Regardless of what you think of the Christianity of my upbringing, its one unambiguously worthy value is that of loving others. “Love your enemies,” “Love God with all your heart and all your soul and all your mind and with all your strength,” “Love your neighbor as yourself”: Pouring love into the world is Christianity’s core mandate. For five decades of church-going and three decades of serious spiritual practice, loving others has been my orientation and effort.
So when my friend Michael Bischoff cavalierly told a crowd, “What matters is the degree to which we can receive love,” my jaw dropped. Continue reading
“Fear not, for behold: I bring you glad tidings of great joy.” I’ve listened to these words, sung them, shouted them from a church basement, and read them hundreds of times. They are the great refrain of Christmas. This year they strike me differently, though, because this year I am afraid.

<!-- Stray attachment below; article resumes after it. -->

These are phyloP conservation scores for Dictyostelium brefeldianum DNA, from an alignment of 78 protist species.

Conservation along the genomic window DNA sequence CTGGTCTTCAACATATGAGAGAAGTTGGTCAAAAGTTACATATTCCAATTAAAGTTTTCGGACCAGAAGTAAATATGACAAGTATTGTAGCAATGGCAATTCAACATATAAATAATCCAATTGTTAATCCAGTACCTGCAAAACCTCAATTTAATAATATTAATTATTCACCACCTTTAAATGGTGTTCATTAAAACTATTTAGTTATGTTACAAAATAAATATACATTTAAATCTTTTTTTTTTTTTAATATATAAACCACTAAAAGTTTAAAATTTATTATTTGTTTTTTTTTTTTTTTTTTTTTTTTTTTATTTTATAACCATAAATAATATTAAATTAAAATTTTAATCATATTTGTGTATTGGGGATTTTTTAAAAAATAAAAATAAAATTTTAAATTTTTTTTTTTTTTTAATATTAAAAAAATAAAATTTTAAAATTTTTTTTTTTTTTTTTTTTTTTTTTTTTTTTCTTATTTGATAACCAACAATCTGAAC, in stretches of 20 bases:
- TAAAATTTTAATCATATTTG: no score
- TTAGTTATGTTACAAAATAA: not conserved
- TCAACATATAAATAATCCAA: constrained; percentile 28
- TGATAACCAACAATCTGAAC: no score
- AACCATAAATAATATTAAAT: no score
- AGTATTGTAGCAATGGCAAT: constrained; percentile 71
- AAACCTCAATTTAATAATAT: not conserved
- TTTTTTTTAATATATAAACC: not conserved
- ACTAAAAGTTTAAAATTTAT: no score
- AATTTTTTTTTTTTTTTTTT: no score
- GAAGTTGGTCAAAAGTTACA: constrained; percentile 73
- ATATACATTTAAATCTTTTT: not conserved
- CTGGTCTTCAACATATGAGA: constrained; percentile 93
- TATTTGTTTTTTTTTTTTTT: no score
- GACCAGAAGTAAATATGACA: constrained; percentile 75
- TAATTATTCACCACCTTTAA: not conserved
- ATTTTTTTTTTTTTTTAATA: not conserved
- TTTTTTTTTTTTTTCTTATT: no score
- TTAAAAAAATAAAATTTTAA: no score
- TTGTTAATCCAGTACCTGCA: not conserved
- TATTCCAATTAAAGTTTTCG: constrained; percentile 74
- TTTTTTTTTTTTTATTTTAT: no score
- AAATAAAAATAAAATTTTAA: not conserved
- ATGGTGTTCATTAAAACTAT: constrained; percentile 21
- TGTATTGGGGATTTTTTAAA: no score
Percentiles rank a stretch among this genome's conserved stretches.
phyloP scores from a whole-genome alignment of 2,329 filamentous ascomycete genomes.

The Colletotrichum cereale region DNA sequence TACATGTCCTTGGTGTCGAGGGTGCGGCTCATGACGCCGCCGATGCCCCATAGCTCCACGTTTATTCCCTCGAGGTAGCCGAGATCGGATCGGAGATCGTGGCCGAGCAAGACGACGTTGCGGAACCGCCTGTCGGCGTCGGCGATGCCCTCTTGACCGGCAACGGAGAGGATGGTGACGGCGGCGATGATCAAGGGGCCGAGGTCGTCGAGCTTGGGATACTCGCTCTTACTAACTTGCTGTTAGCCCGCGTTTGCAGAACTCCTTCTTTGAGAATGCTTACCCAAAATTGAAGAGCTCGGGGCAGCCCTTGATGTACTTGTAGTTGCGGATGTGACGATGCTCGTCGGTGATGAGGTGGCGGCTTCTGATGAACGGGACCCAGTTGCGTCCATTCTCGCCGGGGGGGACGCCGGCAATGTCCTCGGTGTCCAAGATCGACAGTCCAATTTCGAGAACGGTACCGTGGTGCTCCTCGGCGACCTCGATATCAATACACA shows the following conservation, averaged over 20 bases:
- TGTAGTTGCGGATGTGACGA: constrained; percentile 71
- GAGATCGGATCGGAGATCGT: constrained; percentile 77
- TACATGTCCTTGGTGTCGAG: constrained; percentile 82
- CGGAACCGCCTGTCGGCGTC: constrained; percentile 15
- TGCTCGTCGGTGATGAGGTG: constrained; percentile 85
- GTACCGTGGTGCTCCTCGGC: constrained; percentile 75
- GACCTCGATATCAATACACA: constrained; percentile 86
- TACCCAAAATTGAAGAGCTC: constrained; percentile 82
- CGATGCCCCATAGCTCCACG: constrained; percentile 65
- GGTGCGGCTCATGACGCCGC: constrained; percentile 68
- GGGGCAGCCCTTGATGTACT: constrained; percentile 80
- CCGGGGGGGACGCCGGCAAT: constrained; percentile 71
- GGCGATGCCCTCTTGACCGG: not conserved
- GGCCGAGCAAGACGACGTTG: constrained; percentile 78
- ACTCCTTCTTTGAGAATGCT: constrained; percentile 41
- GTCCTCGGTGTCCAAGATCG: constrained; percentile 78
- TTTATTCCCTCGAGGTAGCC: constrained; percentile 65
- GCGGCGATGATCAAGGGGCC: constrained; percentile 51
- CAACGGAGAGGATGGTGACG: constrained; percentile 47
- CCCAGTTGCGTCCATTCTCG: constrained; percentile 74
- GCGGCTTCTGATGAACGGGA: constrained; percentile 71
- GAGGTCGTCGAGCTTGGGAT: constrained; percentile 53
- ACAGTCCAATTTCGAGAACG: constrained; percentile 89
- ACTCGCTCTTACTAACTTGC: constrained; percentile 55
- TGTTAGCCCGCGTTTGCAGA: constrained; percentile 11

I’m afraid because my mother’s no longer here, which is just sad on most days but then sometimes feels like the ground under me has heaved and is no longer trustworthy. I’m afraid because, walking to work last week in below-zero temperatures, I passed through a happy flock of robins—the climate is changing, what used to be predictable is no longer, and we’ve elected a government that will likely aggravate the problem. Continue reading
If you want to write, here’s the most important bit of advice I can give you: The best reason to write is for the love of it. Love is literature’s essential ingredient. If you are concerned with the quality of your writing, striving for publication or recognition, you may think this sounds simplistic. But listen to David Foster Wallace in an interview with Larry McCaffery:
I’ve gotten convinced that there’s something kind of timelessly vital and sacred about good writing. This thing doesn’t have that much to do with talent, even glittering talent… Talent’s just an instrument. Continue reading